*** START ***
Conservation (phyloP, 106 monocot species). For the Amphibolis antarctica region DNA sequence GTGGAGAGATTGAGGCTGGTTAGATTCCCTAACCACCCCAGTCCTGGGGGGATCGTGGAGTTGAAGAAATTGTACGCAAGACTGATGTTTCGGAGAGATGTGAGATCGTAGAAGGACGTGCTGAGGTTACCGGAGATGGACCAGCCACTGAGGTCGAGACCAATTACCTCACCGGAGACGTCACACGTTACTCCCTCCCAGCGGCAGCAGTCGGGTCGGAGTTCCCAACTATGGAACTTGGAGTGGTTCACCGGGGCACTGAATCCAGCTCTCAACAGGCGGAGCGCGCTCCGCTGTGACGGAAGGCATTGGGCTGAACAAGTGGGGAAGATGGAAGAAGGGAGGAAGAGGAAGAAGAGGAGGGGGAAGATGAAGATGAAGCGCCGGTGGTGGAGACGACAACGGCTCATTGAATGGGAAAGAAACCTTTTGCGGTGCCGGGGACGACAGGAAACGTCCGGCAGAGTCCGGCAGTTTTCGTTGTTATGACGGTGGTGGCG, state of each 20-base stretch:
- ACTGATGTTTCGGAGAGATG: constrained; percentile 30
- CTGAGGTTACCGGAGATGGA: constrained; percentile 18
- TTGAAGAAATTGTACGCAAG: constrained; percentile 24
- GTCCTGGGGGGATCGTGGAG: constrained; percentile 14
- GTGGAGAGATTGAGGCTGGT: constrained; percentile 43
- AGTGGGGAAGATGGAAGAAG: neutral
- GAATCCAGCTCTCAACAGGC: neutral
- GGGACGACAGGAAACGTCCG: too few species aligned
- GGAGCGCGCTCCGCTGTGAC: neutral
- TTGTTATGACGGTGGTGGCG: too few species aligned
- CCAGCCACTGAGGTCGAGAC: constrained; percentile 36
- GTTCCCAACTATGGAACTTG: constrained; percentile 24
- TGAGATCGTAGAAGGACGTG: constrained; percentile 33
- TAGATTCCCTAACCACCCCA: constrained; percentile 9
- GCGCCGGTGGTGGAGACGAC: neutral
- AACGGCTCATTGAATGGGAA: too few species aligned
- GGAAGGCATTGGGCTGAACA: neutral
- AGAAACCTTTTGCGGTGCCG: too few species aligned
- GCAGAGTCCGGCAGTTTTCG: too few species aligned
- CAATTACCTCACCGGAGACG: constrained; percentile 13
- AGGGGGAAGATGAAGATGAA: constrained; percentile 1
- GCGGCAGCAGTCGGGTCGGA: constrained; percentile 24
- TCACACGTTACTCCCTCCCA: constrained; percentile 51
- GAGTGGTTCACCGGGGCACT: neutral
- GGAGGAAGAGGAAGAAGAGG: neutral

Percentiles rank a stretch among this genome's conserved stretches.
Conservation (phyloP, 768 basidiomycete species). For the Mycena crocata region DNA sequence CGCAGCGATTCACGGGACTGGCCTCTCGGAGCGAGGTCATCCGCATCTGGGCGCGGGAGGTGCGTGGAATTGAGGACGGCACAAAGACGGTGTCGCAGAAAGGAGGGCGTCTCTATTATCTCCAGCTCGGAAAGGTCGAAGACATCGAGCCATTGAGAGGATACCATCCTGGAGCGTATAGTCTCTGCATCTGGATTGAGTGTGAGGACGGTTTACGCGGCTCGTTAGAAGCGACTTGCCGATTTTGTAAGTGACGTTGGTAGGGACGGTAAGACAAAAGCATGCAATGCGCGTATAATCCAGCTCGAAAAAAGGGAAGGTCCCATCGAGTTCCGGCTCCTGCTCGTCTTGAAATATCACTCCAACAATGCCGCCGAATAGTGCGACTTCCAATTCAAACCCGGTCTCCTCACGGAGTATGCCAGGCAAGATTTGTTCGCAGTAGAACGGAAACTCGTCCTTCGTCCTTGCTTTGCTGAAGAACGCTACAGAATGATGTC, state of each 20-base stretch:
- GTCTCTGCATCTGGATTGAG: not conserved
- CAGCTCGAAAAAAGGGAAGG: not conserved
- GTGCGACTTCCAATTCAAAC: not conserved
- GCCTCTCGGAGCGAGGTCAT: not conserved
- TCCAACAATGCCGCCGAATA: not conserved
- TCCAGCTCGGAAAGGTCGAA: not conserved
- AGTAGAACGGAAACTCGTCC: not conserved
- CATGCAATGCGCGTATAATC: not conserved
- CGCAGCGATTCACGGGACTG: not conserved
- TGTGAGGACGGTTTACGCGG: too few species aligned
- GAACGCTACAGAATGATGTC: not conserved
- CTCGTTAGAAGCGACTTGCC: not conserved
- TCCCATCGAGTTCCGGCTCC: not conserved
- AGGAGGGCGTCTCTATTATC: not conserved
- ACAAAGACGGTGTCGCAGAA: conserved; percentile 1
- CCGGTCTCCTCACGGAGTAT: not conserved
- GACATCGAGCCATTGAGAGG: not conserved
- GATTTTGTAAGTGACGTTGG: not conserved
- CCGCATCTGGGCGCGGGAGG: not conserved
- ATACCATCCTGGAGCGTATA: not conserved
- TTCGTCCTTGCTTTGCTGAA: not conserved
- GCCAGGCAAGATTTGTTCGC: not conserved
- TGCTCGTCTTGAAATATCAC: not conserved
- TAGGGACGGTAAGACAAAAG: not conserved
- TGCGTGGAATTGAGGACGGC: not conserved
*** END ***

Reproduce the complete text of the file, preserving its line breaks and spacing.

Conservation (phyloP, 106 monocot species). For the Amphibolis antarctica region DNA sequence GTGGAGAGATTGAGGCTGGTTAGATTCCCTAACCACCCCAGTCCTGGGGGGATCGTGGAGTTGAAGAAATTGTACGCAAGACTGATGTTTCGGAGAGATGTGAGATCGTAGAAGGACGTGCTGAGGTTACCGGAGATGGACCAGCCACTGAGGTCGAGACCAATTACCTCACCGGAGACGTCACACGTTACTCCCTCCCAGCGGCAGCAGTCGGGTCGGAGTTCCCAACTATGGAACTTGGAGTGGTTCACCGGGGCACTGAATCCAGCTCTCAACAGGCGGAGCGCGCTCCGCTGTGACGGAAGGCATTGGGCTGAACAAGTGGGGAAGATGGAAGAAGGGAGGAAGAGGAAGAAGAGGAGGGGGAAGATGAAGATGAAGCGCCGGTGGTGGAGACGACAACGGCTCATTGAATGGGAAAGAAACCTTTTGCGGTGCCGGGGACGACAGGAAACGTCCGGCAGAGTCCGGCAGTTTTCGTTGTTATGACGGTGGTGGCG, state of each 20-base stretch:
- ACTGATGTTTCGGAGAGATG: constrained; percentile 30
- CTGAGGTTACCGGAGATGGA: constrained; percentile 18
- TTGAAGAAATTGTACGCAAG: constrained; percentile 24
- GTCCTGGGGGGATCGTGGAG: constrained; percentile 14
- GTGGAGAGATTGAGGCTGGT: constrained; percentile 43
- AGTGGGGAAGATGGAAGAAG: neutral
- GAATCCAGCTCTCAACAGGC: neutral
- GGGACGACAGGAAACGTCCG: too few species aligned
- GGAGCGCGCTCCGCTGTGAC: neutral
- TTGTTATGACGGTGGTGGCG: too few species aligned
- CCAGCCACTGAGGTCGAGAC: constrained; percentile 36
- GTTCCCAACTATGGAACTTG: constrained; percentile 24
- TGAGATCGTAGAAGGACGTG: constrained; percentile 33
- TAGATTCCCTAACCACCCCA: constrained; percentile 9
- GCGCCGGTGGTGGAGACGAC: neutral
- AACGGCTCATTGAATGGGAA: too few species aligned
- GGAAGGCATTGGGCTGAACA: neutral
- AGAAACCTTTTGCGGTGCCG: too few species aligned
- GCAGAGTCCGGCAGTTTTCG: too few species aligned
- CAATTACCTCACCGGAGACG: constrained; percentile 13
- AGGGGGAAGATGAAGATGAA: constrained; percentile 1
- GCGGCAGCAGTCGGGTCGGA: constrained; percentile 24
- TCACACGTTACTCCCTCCCA: constrained; percentile 51
- GAGTGGTTCACCGGGGCACT: neutral
- GGAGGAAGAGGAAGAAGAGG: neutral

Percentiles rank a stretch among this genome's conserved stretches.
Conservation (phyloP, 768 basidiomycete species). For the Mycena crocata region DNA sequence CGCAGCGATTCACGGGACTGGCCTCTCGGAGCGAGGTCATCCGCATCTGGGCGCGGGAGGTGCGTGGAATTGAGGACGGCACAAAGACGGTGTCGCAGAAAGGAGGGCGTCTCTATTATCTCCAGCTCGGAAAGGTCGAAGACATCGAGCCATTGAGAGGATACCATCCTGGAGCGTATAGTCTCTGCATCTGGATTGAGTGTGAGGACGGTTTACGCGGCTCGTTAGAAGCGACTTGCCGATTTTGTAAGTGACGTTGGTAGGGACGGTAAGACAAAAGCATGCAATGCGCGTATAATCCAGCTCGAAAAAAGGGAAGGTCCCATCGAGTTCCGGCTCCTGCTCGTCTTGAAATATCACTCCAACAATGCCGCCGAATAGTGCGACTTCCAATTCAAACCCGGTCTCCTCACGGAGTATGCCAGGCAAGATTTGTTCGCAGTAGAACGGAAACTCGTCCTTCGTCCTTGCTTTGCTGAAGAACGCTACAGAATGATGTC, state of each 20-base stretch:
- GTCTCTGCATCTGGATTGAG: not conserved
- CAGCTCGAAAAAAGGGAAGG: not conserved
- GTGCGACTTCCAATTCAAAC: not conserved
- GCCTCTCGGAGCGAGGTCAT: not conserved
- TCCAACAATGCCGCCGAATA: not conserved
- TCCAGCTCGGAAAGGTCGAA: not conserved
- AGTAGAACGGAAACTCGTCC: not conserved
- CATGCAATGCGCGTATAATC: not conserved
- CGCAGCGATTCACGGGACTG: not conserved
- TGTGAGGACGGTTTACGCGG: too few species aligned
- GAACGCTACAGAATGATGTC: not conserved
- CTCGTTAGAAGCGACTTGCC: not conserved
- TCCCATCGAGTTCCGGCTCC: not conserved
- AGGAGGGCGTCTCTATTATC: not conserved
- ACAAAGACGGTGTCGCAGAA: conserved; percentile 1
- CCGGTCTCCTCACGGAGTAT: not conserved
- GACATCGAGCCATTGAGAGG: not conserved
- GATTTTGTAAGTGACGTTGG: not conserved
- CCGCATCTGGGCGCGGGAGG: not conserved
- ATACCATCCTGGAGCGTATA: not conserved
- TTCGTCCTTGCTTTGCTGAA: not conserved
- GCCAGGCAAGATTTGTTCGC: not conserved
- TGCTCGTCTTGAAATATCAC: not conserved
- TAGGGACGGTAAGACAAAAG: not conserved
- TGCGTGGAATTGAGGACGGC: not conserved